"Probably. You've damaged the sensory nerves' ability to respond clearly to a wide range of volume levels. It's like trying to turn the volume up on a cheap transistor radio. The sound is either clear but too faint, or loud and distorted."

Another common symptom of sensorineural hearing loss, I learned, was the ringing I'd noticed in my ears. Will called it tinnitus.

Again, researchers don't know exactly why, but damaged nerves often begin to relay faulty messages, perceived as ringing, buzzing or whistling. If you've ever left a loud concert or put in a few hours behind a chain saw and noticed your ears ringing, that's tinnitus.

"Tinnitus is an early sign of hearing loss," Will said. "At first, it's usually temporary. Given a rest, ears can recover, up to a point. But if noise damage continues, the ringing becomes permanent."

"It never goes away?"

"I hate to say never. But in your case, after this much time, I have to say probably not. You won't recover the hearing you've lost, either. Sensory cells in the ear can't regenerate. Once they're gone, they're gone."

"Will it get any worse?"

"If you don't protect your ears, I'd say almost certainly. Besides, some amount of hearing loss is normal with age -- at least among people living in industrialized countries."

In the 1950s, audiologist Samuel Rosen tested the hearing of an African tribe tucked away in quiet isolation on the Sudanese-Ethiopian border, untouched by the roar of traffic or amplified music. Men well into their seventies, he found, could routinely hear sounds as faint as a murmur across a distance the length of a football field.

Few of us will be so lucky. By age 65, one in three Americans suffers hearing loss serious enough to interfere with communication. In one recent study, researchers found that some symptoms commonly blamed on Alzheimer's disease -- unresponsiveness and confusion, for instance -- can actually be the effects of hearing loss.

Among those fortunate enough to reach their nineties, nine out of ten will have impaired hearing.

And it looks like many of us won't have to wait that long. The Woodstock Generation

Back in 1969, the summer of Woodstock, audiologist David Lipscomb set about testing the ears of incoming freshmen at the University of Tennessee. Eighteen-year-olds are past the age of childhood ear infections that can dampen hearing but are still too young to be suffering the effects of aging. They should have the most consistently sharp ears around.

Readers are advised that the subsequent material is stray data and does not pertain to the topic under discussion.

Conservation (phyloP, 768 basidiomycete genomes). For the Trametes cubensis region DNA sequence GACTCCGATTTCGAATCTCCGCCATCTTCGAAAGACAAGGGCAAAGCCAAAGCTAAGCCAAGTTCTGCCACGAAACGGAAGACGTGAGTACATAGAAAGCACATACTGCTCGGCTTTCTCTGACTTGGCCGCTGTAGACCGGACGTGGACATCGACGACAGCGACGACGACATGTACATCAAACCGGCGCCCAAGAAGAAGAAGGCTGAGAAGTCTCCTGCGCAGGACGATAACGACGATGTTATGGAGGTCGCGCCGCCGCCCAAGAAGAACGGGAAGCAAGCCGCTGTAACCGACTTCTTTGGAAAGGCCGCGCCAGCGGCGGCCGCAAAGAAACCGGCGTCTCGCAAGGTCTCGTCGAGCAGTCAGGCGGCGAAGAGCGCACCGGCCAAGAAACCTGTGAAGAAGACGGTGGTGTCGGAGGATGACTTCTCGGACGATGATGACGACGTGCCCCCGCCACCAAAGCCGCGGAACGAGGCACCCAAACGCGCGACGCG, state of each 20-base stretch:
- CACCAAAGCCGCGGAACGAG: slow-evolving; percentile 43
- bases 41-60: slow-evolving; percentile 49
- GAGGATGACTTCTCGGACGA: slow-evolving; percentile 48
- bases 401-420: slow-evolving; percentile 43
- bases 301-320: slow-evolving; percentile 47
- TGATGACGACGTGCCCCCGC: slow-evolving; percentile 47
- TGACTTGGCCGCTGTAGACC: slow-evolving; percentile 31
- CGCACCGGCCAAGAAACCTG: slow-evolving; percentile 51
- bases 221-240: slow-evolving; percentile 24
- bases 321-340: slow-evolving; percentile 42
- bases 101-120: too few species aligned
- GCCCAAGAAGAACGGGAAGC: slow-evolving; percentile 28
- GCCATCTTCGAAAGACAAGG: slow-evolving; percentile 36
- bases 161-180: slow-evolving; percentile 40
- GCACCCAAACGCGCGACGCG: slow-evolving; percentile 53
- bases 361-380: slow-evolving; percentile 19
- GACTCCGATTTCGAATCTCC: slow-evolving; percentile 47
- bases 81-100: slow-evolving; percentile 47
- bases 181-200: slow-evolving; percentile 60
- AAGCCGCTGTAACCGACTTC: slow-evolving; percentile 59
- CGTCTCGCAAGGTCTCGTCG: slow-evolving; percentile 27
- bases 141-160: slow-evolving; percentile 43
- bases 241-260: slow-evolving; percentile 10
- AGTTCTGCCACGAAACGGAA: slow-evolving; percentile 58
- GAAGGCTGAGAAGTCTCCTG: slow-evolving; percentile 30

Researchers in the 1930s and 1950s had tested 18-year-olds to set the standard for what the human ear can hear. Lipscomb found that, by comparison, the Woodstock generation was in deep trouble. Nearly a third of the students tested showed signs of hearing loss. Among the male students, one in eight had damage severe enough to interfere with communication.

Rock-and-roll, most audiologists suspected, was to blame. Live concerts commonly reached sound levels above 120 decibels -- louder than a jackhammer or the roar of a chain saw. Until the 1960s, most hearing loss was associated with workplace noise -- an occupational hazard. Now, it seemed, people were going deaf just for fun.

And the fun kept getting riskier. In the early 1980s, audiologist Maurice H. Miller of New York's Lenox Hill Hospital was alarmed to hear the noise pouring out of his kids' Walkman-style stereo tape players. So he donned his white lab coat, grabbed a sound-level meter and set off into the streets of New York. Stopping anyone carrying a personal stereo, he measured sounds of 115 decibels and higher pouring out of tiny earpieces directly into vulnerable ears.

"Imagine you're riding a New York subway," Miller told me. "The sound level is about 100 decibels -- loud enough to have to shout over. The decibel scale, like the Richter scale for earthquakes, is logarithmic. So 110 decibels is 10 times as loud as that; 120 decibels is one hundred times louder than a subway car. That's enough to do permanent damage."

Miller is even more worried about customized car stereos that boast several speakers -- and sound levels that reach 130 decibels. "That's roughly the sound of a jet engine at takeoff. And believe me, we see the casualties in our clinic all the time -- people in their thirties and forties with the kind of hearing loss we used to see only in people past retirement."

Of course, noise-induced hearing loss occurs gradually over time, and few people are willing to admit they're growing hard of hearing -- a traditional hallmark of old age. Eyeglasses are stylish; hearing aids are not. The Exquisitely Sensitive Ear

A pin drops. The sound energy reaching our ears may equal no more than one-quadrillionth of a watt of power -- enough to move the eardrum less than the diameter of a hydrogen molecule. Yet if our ears are sharp, we hear it. Not only that, we can identify exactly what the sound is and precisely where it's located.